He quotes a noted fake expert, Randy Wymore, who has spent a great deal of time studying Morgellons—at least, he says he has. He hasn’t really published anything to support his claims. Then he quotes many un-notable people who have supposedly analyzed Morgellons “fibers”—-this has never been done systematically and published. All that exists is anecdotal reports of individual “researchers”. According to some of these folks, they have found Agrobacterium DNA in these fibers.

And then he stops.

Because I’m not a paranoid conspiracy theorist, I had to look this up. Apparently, Agrobacterium is a favorite bugaboo of the wackier wing of the anti-GM food movement.

This is a pretty classic piece. In trying to link two somewhat wacky ideas, a crank uses smoke and mirrors to distract from the fact that he has no logical argument. But the reason to look for logical fallacies in an argument is not to immediately invalidate an idea—it is to evaluate whether or not a particular argument is prima facie invalid. Might there be a link between this new form of delusional parasitosis and GM foods? Sure, I suppose it’s not beyond the realm of the possible. The point is that his reasoning does not support his assertion.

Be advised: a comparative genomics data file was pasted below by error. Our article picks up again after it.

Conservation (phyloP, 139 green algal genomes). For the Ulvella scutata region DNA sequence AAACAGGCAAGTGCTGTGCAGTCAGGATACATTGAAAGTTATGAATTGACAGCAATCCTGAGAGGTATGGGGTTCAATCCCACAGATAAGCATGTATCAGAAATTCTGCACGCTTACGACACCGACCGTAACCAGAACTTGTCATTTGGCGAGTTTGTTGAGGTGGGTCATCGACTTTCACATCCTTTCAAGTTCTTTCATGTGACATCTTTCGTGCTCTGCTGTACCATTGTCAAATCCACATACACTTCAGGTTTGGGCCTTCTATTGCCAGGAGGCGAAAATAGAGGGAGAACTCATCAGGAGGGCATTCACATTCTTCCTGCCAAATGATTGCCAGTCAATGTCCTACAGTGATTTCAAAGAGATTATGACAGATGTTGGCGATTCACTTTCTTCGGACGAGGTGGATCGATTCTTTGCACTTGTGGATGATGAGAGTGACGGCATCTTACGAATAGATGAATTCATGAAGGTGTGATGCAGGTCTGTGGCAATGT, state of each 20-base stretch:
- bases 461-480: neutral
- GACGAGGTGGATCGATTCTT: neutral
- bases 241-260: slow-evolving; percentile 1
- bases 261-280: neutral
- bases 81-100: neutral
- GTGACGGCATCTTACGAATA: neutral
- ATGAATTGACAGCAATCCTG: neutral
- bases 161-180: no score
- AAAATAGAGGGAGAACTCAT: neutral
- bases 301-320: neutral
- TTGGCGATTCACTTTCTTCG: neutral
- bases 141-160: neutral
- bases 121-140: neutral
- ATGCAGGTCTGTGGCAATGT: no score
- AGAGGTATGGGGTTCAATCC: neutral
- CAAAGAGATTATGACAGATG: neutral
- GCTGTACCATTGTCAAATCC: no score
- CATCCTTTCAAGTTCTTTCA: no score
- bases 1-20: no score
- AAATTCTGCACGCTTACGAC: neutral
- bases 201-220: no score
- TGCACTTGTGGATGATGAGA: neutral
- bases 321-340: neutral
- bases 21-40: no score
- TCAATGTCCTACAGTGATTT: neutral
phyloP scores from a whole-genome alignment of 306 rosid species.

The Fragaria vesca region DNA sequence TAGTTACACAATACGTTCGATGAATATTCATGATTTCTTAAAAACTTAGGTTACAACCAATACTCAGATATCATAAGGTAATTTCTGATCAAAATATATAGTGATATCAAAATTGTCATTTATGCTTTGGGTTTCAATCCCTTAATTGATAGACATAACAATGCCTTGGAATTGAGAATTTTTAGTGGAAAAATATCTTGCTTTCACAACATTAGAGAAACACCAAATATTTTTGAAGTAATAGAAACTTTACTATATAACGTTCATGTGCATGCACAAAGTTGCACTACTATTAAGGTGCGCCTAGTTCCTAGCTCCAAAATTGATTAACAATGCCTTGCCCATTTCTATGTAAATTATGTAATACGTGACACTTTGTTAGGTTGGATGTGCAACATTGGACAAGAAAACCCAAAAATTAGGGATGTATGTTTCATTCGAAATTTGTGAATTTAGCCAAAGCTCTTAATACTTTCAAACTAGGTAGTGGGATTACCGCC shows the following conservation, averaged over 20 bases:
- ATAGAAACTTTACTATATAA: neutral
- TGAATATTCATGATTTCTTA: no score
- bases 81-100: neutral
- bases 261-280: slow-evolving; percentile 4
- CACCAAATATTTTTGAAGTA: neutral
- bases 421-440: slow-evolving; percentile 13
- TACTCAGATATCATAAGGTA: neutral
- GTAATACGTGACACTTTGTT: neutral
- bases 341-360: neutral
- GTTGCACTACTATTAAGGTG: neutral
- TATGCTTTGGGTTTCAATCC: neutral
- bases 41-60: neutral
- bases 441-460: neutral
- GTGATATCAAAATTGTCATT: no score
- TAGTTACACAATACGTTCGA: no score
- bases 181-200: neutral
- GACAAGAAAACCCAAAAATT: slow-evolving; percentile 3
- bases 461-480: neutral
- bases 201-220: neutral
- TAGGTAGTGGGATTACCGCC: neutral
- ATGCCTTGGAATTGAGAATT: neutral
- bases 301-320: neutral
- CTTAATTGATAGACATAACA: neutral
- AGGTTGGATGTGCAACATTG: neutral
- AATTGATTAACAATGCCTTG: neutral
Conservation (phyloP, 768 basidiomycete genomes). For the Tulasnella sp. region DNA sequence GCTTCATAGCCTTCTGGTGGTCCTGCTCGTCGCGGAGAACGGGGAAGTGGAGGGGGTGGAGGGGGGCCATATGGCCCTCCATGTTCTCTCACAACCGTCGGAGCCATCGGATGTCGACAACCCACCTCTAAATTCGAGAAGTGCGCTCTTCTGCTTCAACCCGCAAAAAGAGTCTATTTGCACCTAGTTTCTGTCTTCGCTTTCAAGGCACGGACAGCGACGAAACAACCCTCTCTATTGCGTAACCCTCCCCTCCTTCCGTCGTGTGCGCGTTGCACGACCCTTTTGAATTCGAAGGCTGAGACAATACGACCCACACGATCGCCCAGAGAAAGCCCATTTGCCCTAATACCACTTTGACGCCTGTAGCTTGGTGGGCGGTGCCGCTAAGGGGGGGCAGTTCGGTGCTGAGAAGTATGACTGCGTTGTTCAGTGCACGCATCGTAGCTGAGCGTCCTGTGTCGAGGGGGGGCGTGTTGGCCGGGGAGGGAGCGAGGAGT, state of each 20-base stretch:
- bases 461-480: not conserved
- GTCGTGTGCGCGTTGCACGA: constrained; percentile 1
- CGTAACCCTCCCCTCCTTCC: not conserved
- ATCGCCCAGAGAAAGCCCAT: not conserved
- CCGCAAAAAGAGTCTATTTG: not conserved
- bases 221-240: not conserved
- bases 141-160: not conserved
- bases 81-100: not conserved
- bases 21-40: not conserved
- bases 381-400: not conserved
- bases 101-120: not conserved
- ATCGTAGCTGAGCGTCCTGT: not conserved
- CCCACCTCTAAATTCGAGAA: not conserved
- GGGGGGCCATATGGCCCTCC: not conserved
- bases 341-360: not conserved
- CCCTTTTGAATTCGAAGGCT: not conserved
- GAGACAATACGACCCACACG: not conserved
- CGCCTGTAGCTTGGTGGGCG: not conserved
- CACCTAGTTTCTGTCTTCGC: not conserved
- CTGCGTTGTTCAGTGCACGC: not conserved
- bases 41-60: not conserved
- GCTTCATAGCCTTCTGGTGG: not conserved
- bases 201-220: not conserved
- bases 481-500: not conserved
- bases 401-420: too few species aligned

When reading about assertions that seem a little strange, it pays to parse the argument for logical fallacies and denialist tactics.

That is, if you are interested in the truth.

Is injecting yourself with a human pregnancy hormone a good idea?

Certainly not! But unfortunately we need to look a little more closely.